Some banks have started. For example, Barclays has adopted a contactless mobile payments partnership with Orange in the UK.
The second strategy involves banks becoming bigger so that they can afford the technological innovation required to build mobile banking into their operations. The Economist has argued that the high cost of technology and the gains it promises may mean that in the era of mobile banking, bigger, wealthier banks are more likely to succeed than smaller ones. This is partly because regulation has become more intrusive in the years since the financial crisis, so raising relative compliance costs that may inhibit the capacity of smaller banks to invest sufficiently in the requisite technology.
Furthermore, larger banks such as Citigroup, HSBC and Standard Chartered, appear better able to standardise their procedures and systems, and so can replicate their successful practices across the largely unserved but potentially highly lucrative banking markets in Asia and the Americas.
Use branches to facilitate conversation, not transactions
The third strategy is to leverage any face-to-face contact with customers towards engagement rather than transaction. This may enable banks to stay relevant to customers as a source of financial advice, a capacity that market disruptors will take time to develop.Banks are already heading in that direction. For example, SNS in the Netherlands decided to remove cash from their branches in 2009. In the middle of Paris, BNP Paribas’s flagship concept store contains red, green and yellow beanbags, and white benches with iPads and rooms with couches and flatscreen televisions. The idea is that a customer can see a financial advisor while having a coffee. ING Direct Café near San Francisco Union Square serves coffee, and the barista serving the latte asks whether the customer would like to talk about money or open a saving account. Transactions are not permitted at this bank branch.
Fourth, banks can leverage customer information entrusted to them to provide tailored products that retains a customer’s attention. Banks seem to have worked this out. A McKinsey report suggests that some banks have been able to double the share of customers that accept offers of loans and reduce loan losses by a quarter, simply by using data they already have. However, market disruptors are also getting on the act. In America,Visa has teamed up with Gap, a clothes retailer, to send discount offers to cardholders who swipe their cards near Gap’s stores.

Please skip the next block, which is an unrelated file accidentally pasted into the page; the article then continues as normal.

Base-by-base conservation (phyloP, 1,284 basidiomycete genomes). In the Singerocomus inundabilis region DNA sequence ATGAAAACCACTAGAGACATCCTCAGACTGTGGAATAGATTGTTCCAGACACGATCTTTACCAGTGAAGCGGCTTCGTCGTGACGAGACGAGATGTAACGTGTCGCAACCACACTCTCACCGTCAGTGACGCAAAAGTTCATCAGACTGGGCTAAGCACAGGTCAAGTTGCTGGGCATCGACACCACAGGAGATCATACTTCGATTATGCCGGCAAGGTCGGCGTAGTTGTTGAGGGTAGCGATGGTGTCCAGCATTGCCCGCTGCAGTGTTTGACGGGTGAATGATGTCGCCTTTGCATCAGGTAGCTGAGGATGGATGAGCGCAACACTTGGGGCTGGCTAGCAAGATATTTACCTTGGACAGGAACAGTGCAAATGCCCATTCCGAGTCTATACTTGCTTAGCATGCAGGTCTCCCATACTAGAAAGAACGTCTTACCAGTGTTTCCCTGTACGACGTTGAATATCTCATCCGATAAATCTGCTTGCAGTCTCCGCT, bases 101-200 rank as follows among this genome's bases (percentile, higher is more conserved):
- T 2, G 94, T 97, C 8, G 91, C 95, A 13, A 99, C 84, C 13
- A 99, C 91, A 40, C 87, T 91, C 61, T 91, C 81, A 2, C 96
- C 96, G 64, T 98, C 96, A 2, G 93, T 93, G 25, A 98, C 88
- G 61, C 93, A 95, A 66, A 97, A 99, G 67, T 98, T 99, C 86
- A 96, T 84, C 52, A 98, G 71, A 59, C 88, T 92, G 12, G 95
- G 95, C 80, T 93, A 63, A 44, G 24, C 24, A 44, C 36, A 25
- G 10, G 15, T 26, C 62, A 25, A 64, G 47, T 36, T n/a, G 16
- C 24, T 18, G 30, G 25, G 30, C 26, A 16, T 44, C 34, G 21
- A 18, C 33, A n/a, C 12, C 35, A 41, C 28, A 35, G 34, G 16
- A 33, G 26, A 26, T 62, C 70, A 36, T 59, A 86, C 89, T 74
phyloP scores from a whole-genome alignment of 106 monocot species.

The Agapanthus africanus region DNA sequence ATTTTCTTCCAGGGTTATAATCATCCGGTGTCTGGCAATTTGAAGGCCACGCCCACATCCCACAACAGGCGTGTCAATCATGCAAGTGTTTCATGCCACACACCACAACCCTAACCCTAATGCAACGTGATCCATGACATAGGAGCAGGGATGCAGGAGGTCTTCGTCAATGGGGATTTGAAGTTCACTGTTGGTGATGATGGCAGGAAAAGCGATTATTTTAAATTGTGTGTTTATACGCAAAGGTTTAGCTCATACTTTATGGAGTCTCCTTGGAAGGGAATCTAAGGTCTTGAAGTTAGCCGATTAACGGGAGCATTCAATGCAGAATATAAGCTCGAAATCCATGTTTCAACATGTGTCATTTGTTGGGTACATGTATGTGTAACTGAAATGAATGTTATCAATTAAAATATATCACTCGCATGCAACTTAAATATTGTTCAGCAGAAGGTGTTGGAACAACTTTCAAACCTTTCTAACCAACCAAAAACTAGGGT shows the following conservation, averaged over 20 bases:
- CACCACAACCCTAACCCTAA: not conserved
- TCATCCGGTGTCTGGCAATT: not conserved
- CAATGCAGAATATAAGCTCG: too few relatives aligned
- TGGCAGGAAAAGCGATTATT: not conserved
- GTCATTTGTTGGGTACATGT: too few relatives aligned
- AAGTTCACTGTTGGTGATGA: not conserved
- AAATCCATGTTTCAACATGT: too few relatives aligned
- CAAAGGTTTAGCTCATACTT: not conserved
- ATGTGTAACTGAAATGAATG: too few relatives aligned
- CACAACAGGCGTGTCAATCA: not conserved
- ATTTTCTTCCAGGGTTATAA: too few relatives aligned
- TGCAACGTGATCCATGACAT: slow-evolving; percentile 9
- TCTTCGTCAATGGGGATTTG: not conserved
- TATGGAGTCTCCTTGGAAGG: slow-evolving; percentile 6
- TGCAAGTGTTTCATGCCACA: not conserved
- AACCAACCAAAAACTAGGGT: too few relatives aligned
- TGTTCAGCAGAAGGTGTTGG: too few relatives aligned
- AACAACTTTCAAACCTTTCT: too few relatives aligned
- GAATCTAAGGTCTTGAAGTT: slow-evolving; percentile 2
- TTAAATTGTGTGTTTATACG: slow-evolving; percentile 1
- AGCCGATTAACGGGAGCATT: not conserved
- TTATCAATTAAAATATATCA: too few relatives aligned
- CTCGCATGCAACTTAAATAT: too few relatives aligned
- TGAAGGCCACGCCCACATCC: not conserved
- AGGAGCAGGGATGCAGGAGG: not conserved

Even then however, banks’ ability to leverage their supposed trust advantage may not last for long. Currently part of the reason that customers trust banks over market disruptors is because they are not used to the non face-to-face aspect of mobile banking. However, as a new generation grows up in which mobile banking is the norm, they may trust the market disruptors, so reducing the trust advantage of banks. In a recent MasterCard survey, 37% of respondents aged 35 and older said they would be comfortable paying for items via NFC, but this figure was 63% for those aged 18-34 years old, suggesting that younger people are much more willing to interact with market disruptors than their parents’ and grandparents’ generations.
It is clear that banks will need to embrace the changes that mobile banking is forcing upon them. There are strategies that are available to them to do so, but they will need to move quickly. As Blockbuster or Borders might tell you, in the information age, the future belongs to those that are nimble and far-sighted enough to embrace it.
Jonathan Greenacre is a Research Fellow in the Centre for Law, Markets and Regulation at UNSW.
This opinion piece first appeared in The Conversation.